Dead River Derby

Dead+River+Derby

Isabelle Tavares

It’s the year 1935 and a Chicago man scribbles his invention on a tablecloth, conceptualizing the sport of roller derby. Over eight decades later, the sport rolled into its current fashion: women who redefine their roles in one of the world’s highest contact sports in an enthralling circular race.

In Marquette, a group of women who were interested in derby began practicing and learning the ropes. After literal blood, sweat and tears were shed, this group of women became known as Dead River Derby (DRD). Sonia Stucko, captain of the DRD team and owner of Stucko’s restaurant, is one of the founding members of the 2012-created team.

“I used to be a rink-rat kid, roller skating all the time. I walked through a corn field to get to the rink every Saturday. And now 25 years later, I moved back to Marquette and saw all these beautiful bike paths. I thought to myself, ‘I want to roller skate,’”
Stucko said.

A few years later, Stucko caught wind of women who wanted to start a team. Stucko was ready, skates in hand. The team runs by this model: for skaters, by skaters, and it operates without a coach with only a few training committee members. They
anticipate having a coach for the 2019 season.

“Because we’ve run this way so long, we have really strong skaters with strong opinions. Until they [the coach] know the game really well, it’s hard to pass the reins over,” Stucko
said.

In derby, the games are called “bouts” and they roll like this: two 14-skater teams play two 30-minute periods. Each period consists of multiple two-minute “jams,” where teams have the opportunity to score points. During a jam, each team fields four blockers, women who skate closely together in the front of the “pack” and one “jammer.” Jammers wear a large star on their helmet to differentiate themselves, much like a soccer goalie wears a different colored shirt. Once the jammer breaks free, she swings around the rink to score points. Legal actions include blocking a jammer with the hips, rear and shoulder. Players get penalized for illegal actions such as tripping, blocking the back of the pack or elbowing.

The season starts in early February and extends to October. The three months of “off season” is reserved for rest, recuperation, recruiting and training new skaters. Some members teach new skaters skills such as how to stop properly, basic pack work and basic skating. Before a skater can progress to playing, she must learn 40 skills to pass the minimum skill test. Stucko said some people take as little as three months or three years, depending on how much time and effort is exercised.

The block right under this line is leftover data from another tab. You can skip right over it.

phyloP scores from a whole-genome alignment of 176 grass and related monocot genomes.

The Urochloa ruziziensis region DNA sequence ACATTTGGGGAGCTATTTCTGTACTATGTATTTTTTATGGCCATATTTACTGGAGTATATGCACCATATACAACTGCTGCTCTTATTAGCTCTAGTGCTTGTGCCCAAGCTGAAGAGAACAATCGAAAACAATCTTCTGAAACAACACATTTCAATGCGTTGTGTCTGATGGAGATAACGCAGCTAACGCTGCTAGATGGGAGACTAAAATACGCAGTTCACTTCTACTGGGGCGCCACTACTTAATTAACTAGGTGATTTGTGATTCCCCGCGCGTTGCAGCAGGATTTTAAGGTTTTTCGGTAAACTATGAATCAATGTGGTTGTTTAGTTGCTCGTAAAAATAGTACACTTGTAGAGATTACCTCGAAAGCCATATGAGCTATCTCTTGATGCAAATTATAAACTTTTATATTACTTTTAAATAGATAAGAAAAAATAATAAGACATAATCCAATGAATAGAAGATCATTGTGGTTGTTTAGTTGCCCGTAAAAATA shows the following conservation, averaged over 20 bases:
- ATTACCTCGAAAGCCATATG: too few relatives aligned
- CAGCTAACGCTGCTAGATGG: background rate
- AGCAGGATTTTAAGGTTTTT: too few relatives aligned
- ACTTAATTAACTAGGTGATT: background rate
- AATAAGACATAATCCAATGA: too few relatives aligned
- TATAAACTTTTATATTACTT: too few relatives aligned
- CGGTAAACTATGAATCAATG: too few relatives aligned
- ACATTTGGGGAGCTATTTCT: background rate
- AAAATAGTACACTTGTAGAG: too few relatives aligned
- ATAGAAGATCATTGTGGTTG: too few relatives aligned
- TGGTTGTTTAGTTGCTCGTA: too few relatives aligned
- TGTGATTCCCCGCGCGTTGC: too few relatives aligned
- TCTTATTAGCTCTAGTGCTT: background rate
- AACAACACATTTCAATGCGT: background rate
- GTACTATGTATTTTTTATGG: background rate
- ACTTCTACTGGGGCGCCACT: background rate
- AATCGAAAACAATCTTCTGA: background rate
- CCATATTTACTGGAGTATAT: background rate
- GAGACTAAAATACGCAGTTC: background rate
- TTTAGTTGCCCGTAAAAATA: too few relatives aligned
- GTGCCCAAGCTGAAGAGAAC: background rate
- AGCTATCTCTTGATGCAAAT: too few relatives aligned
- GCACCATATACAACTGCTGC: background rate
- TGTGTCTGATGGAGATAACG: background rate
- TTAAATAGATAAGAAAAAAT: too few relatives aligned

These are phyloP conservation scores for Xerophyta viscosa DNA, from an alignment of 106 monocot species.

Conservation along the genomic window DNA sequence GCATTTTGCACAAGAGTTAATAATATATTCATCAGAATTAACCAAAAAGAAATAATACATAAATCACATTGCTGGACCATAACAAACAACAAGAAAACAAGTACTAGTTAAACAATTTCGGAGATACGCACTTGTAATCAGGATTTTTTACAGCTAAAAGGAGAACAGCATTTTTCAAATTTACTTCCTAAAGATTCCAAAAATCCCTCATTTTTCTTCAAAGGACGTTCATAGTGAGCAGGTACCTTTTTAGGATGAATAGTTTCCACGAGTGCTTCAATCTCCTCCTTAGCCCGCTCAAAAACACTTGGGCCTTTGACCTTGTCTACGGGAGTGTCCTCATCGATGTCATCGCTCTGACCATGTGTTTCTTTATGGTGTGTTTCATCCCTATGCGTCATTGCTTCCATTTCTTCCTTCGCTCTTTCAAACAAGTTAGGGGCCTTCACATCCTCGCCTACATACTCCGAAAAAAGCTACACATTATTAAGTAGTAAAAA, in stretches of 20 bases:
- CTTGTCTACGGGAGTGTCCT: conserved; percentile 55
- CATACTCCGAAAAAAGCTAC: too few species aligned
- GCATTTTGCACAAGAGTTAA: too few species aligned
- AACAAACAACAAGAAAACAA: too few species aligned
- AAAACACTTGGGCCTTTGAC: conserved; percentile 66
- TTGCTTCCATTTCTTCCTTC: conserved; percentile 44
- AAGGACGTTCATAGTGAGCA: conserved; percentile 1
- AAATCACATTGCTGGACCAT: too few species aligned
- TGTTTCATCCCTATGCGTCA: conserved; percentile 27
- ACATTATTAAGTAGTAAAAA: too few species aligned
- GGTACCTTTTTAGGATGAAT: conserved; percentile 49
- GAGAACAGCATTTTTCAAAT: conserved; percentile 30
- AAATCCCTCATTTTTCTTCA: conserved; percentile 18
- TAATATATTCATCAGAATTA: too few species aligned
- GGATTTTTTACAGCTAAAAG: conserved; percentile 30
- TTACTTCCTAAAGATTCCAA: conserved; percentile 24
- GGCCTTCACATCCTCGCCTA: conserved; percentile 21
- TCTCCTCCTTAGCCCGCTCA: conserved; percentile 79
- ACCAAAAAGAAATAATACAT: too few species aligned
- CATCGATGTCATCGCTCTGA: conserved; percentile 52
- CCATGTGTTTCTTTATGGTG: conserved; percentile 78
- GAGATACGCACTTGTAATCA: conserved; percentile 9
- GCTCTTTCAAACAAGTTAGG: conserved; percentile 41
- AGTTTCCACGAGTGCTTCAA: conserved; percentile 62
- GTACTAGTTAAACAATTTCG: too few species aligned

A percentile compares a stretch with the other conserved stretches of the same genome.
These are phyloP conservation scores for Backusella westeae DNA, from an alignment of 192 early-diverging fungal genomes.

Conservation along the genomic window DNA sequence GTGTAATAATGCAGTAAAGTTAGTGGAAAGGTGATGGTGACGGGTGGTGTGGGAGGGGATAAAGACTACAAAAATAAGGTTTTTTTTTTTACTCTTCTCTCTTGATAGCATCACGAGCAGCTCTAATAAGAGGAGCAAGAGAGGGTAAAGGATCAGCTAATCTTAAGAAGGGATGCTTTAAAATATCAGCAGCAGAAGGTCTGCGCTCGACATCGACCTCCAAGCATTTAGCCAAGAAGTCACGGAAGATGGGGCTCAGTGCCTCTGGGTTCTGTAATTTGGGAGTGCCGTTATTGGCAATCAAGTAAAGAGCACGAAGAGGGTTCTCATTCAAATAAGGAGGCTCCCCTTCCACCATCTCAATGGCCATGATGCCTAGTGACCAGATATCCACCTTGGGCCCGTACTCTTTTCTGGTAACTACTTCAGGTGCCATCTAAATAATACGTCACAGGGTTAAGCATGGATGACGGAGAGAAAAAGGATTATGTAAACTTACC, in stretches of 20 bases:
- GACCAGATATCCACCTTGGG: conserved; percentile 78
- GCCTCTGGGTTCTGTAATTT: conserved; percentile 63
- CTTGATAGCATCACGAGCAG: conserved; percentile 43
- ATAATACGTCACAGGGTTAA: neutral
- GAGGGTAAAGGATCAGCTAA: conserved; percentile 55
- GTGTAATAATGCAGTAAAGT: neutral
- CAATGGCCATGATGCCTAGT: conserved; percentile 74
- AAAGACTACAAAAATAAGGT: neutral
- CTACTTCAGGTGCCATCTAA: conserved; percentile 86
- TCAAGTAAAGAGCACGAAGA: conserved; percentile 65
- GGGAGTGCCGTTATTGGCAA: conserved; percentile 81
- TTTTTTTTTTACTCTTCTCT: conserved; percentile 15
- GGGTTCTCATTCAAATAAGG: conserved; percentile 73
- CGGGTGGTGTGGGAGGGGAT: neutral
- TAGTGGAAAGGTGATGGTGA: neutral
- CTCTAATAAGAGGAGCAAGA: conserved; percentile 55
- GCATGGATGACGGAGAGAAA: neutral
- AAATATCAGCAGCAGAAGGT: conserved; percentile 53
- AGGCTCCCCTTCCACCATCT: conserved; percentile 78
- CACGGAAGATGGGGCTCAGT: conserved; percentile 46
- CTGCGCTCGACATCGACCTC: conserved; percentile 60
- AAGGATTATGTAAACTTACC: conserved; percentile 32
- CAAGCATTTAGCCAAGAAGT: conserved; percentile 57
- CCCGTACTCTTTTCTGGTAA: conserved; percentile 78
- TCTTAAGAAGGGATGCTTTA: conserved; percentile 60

During season, the team practices for six hours a week, running drills, building endurance, discussing strategy, scrimmaging and “hitting each other a lot,” Stucko joked. Stucko organizes a season schedule a year in advance. She studies teams and their rankings to decide who would be a good matchup, statistically speaking. The team gears up all season long for the Michigan Mitten Kitten Tournament. This year’s tournament found an unlikely victor when the team defeated the Traverse City Roller Derby team by 20 points, earning them second place for the first division. Amber Kinonen, Bay College English professor and jammer for DRD, is part of the founding team and was a bit surprised of the win.

“We weren’t supposed to win. I was very nervous and knew that I had to work really hard. It came down to the last jam with only a minute left. [The opposing team] put their best jammer out and we were up by 20 points, which in derby, isn’t as much as you would think it would be,” Kinonen said. “I fought through the pack, got lead and we ended up winning by 20 points. It was the best we have ever done and it’s incredible to be a part of a jam that guaranteed our success.”
Stucko explained that DRD is composed of two teams: the A team called Rolling Riptide and the B team called Superior Sirens.

Members of the A team are a charter of the Women’s Flat Track Derby Association (WFTDA) and play competitively to move up in rankings. Newer skaters who want to play without the stresses of a competitive travel team play on the B team. Stucko explained that any skater who has passed their 40 skills is considered “cleared to bout.”